Or is it. We are, of course, referring to Joe Biden’s support of intellectual property waivers in the belief this move will deliver much-needed vaccine to the poorer parts of the world. At this point we refer you to our earlier post in February entitled “Vaccine Wars” which now appears prescient having been written after the first faint whiff of calls to waive vaccine patents. We said then, and now repeat, this no simple ‘Robin Hood grab’ from rich ‘Big Pharma’ to give to the poor. There’s a little more to it than that.
Panic in the streets
Who could not be rocked to their humanitarian core by the recent media coverage of the coronavirus pandemic hitting India? Couple these awful scenes with a prediction that the populations of some poor nations are not expected to be substantially vaccinated until 2023 and it’s enough to wobble the President of the United States. Or so it appears.
In the blue corner
We have liberal democrats backing global patent waivers to correct a worldwide imbalance of coronavirus vaccine supply. The case against not helped by the predicted stratospheric profits of firms like Pfizer and Moderna this year, which are expected to deliver $26b and $19.2b respectively. The forum for the battle is the World Trade Organisation and negotiations are expected to be intense. The theory is straightforward. By waiving patents, the life-saving drugs can be manufactured all over the world, cheaply and locally thereby accelerating world population inoculation against coronavirus which is in all our best medium to long-term interests especially the rich, trade-hungry western nation economies.
…and in the red corner
One enormous backlash. U.S. Big Pharma argue such a waiver risks wiping out investment in future innovation and disrupting rather than aiding the response to the pandemic. Michelle McMurry-Heath, president and chief executive of the Biotechnology Innovation Organisation said Biden’s move was a “…dangerous precedent…” and a “…myopic decision…” that could adversely affect patients around the world.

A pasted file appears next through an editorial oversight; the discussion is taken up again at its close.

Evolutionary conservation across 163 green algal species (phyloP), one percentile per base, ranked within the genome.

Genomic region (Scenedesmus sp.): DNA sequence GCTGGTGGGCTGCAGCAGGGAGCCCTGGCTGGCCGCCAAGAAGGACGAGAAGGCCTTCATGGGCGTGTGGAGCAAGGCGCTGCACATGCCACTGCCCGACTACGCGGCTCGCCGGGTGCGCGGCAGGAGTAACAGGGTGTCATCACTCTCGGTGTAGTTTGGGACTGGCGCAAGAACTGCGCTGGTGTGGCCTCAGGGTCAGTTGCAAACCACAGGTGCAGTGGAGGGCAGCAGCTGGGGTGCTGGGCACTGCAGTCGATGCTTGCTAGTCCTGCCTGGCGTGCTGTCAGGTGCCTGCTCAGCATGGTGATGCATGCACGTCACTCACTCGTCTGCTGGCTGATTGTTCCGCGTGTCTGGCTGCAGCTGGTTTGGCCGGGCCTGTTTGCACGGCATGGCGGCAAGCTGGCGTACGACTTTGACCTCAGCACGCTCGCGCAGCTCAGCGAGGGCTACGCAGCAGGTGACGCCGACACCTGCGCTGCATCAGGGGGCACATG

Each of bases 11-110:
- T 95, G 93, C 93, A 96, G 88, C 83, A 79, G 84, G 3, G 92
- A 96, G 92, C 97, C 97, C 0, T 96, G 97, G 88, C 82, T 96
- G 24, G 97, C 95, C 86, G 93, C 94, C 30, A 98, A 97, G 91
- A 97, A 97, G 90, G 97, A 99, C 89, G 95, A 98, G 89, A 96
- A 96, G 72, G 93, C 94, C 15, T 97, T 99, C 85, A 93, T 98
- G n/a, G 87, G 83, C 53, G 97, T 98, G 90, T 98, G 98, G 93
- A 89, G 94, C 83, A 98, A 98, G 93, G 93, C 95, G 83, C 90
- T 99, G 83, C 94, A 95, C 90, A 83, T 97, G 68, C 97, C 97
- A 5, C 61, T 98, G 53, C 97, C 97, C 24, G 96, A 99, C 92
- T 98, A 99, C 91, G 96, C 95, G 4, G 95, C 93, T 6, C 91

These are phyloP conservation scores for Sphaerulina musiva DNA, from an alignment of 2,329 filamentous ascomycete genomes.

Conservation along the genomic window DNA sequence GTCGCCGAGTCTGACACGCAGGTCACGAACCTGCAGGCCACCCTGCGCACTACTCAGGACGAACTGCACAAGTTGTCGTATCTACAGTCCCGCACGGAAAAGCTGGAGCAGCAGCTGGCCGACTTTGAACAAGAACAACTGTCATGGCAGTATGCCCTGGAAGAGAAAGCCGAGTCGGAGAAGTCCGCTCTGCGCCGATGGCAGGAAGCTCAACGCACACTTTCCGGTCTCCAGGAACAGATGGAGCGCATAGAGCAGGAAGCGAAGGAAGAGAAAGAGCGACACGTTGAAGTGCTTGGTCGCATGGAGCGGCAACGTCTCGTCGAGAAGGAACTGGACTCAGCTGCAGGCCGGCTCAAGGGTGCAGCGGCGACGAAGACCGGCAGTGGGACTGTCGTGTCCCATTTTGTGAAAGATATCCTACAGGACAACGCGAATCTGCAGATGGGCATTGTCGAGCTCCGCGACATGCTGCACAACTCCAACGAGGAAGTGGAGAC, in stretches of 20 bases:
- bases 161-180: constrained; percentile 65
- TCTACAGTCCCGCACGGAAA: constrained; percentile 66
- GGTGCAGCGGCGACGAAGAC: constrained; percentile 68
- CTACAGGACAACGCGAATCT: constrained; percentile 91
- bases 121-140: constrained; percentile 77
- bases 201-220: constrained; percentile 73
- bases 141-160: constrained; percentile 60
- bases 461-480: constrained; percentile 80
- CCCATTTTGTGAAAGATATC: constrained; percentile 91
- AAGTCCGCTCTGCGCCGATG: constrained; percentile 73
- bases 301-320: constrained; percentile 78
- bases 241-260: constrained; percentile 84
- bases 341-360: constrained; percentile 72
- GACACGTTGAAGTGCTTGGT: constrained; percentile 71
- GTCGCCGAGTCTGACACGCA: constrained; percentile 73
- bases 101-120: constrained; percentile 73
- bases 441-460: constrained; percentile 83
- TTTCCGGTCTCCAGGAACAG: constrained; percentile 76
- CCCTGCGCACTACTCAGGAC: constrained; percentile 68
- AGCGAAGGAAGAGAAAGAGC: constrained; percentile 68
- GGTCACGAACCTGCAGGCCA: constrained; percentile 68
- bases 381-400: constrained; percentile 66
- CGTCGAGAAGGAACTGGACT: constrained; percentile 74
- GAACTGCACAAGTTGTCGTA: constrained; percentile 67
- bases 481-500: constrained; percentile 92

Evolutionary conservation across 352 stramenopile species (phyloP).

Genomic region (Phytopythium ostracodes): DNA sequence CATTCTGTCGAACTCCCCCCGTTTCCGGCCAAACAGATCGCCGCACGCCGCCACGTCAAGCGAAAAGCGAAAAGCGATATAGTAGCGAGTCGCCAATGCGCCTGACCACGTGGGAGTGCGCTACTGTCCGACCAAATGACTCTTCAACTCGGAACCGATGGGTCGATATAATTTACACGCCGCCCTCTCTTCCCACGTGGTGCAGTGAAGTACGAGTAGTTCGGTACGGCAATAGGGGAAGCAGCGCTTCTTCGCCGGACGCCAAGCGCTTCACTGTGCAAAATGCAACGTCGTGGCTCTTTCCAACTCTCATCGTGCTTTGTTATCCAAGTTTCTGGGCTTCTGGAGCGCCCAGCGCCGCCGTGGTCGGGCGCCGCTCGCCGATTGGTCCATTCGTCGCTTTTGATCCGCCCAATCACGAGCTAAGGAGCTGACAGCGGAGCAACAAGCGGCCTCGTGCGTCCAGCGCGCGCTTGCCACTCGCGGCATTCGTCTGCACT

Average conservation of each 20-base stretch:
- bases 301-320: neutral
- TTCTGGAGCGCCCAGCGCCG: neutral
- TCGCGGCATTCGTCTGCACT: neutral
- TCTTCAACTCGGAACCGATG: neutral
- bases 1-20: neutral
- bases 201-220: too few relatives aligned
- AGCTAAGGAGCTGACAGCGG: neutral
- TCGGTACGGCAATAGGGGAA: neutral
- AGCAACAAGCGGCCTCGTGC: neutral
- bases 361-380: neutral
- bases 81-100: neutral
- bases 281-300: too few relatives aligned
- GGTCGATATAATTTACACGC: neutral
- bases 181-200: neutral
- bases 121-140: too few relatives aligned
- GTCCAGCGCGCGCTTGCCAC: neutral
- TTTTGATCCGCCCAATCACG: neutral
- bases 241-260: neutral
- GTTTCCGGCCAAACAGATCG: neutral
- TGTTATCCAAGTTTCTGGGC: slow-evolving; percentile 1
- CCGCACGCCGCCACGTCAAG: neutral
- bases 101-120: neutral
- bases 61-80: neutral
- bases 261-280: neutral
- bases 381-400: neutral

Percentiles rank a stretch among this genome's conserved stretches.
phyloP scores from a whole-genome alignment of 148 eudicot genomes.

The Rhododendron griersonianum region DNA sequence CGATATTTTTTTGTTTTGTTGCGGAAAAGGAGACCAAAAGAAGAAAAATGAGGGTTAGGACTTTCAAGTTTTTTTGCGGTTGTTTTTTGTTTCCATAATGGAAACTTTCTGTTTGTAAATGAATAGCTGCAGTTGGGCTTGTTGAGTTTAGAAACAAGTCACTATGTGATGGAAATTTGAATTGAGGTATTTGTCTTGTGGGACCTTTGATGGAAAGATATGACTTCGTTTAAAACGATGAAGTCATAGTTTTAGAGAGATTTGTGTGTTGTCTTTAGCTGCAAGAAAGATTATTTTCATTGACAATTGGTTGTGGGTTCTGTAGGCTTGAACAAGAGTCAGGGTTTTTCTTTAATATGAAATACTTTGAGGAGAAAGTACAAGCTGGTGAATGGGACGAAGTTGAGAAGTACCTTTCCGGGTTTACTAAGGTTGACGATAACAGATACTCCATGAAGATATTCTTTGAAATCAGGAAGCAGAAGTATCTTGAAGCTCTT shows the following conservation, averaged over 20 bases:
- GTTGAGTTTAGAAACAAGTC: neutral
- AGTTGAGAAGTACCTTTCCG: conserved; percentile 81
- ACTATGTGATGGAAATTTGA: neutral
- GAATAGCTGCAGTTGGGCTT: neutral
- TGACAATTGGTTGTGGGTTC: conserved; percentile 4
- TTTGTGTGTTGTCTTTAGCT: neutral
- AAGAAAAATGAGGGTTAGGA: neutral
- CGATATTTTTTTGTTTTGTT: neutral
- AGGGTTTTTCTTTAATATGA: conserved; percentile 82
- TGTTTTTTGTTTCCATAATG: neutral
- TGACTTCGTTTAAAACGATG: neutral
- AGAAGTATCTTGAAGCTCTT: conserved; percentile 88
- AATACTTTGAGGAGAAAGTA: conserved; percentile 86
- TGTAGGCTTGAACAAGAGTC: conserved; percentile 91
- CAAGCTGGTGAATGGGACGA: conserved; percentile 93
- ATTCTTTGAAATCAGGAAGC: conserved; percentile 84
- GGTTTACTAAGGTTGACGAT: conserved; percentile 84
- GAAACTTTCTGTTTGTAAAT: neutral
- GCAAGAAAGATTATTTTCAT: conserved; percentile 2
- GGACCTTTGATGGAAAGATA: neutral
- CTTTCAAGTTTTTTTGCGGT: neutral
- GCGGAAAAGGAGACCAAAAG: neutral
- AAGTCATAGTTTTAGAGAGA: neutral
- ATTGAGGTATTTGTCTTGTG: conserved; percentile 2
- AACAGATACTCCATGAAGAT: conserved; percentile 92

There is growing evidence waivers alone will not deliver a solution. The greater issue is the transference of technology to poorer countries. The argument is that having the right to produce vaccine is, on its own, useless without the specialist training, personnel, equipment, and background scientific know-how that goes with it.
Whilst it is possible to reverse engineer a pill, like a statin for example, this isn’t so with mRNA vaccines where you need to know how to make it with all the accompanying specialised equipment. In full opposition to Biden, Germany’s Angela Merkel supports the view, expressed through a spokesperson, that:
“The limiting factors in the production of vaccines are the production capacities and the high-quality standards and not the patents.”
“The protection of intellectual property is a source of innovation and must remain so in the future.”
There is little doubt that, as it stands, the Biden announcement on waivers has divided the European Union. The key dissenting voice in Europe being Macron who is in favour of the move. Some say, perhaps unfairly, this view is driven by France being the only permanent member of the United Nations Security Council with no intellectual property stake in a vaccine.
It is quite possible the understandable reasoning of big pharma paying something back to society in return for the billions in public money they have received, that waiver of patents is not the way forward despite its attractive simplicity. It should also be noted the Biden announcement is cost-free. As one observer put it:
“…it would be a shame if this takes the heat off the United States and other high-income countries to do everything else that is required” to tackle this pandemic and his announcement doesn’t “…add a single dollar of financing to Covax”. Food for thought.
The cavalry arrives
The funding of Covax is, perhaps the best way to deliver vaccine globally on this occasion. It’s certainly the desired route according to Harry and Meghan who have been busy penning open letters to the chief executives of the big pharmaceutical companies precisely seeking this. They could be wise.
OPUS Underwriting Limited
+44 (0) 203 920 9985
Written and researched by Ben Fairclough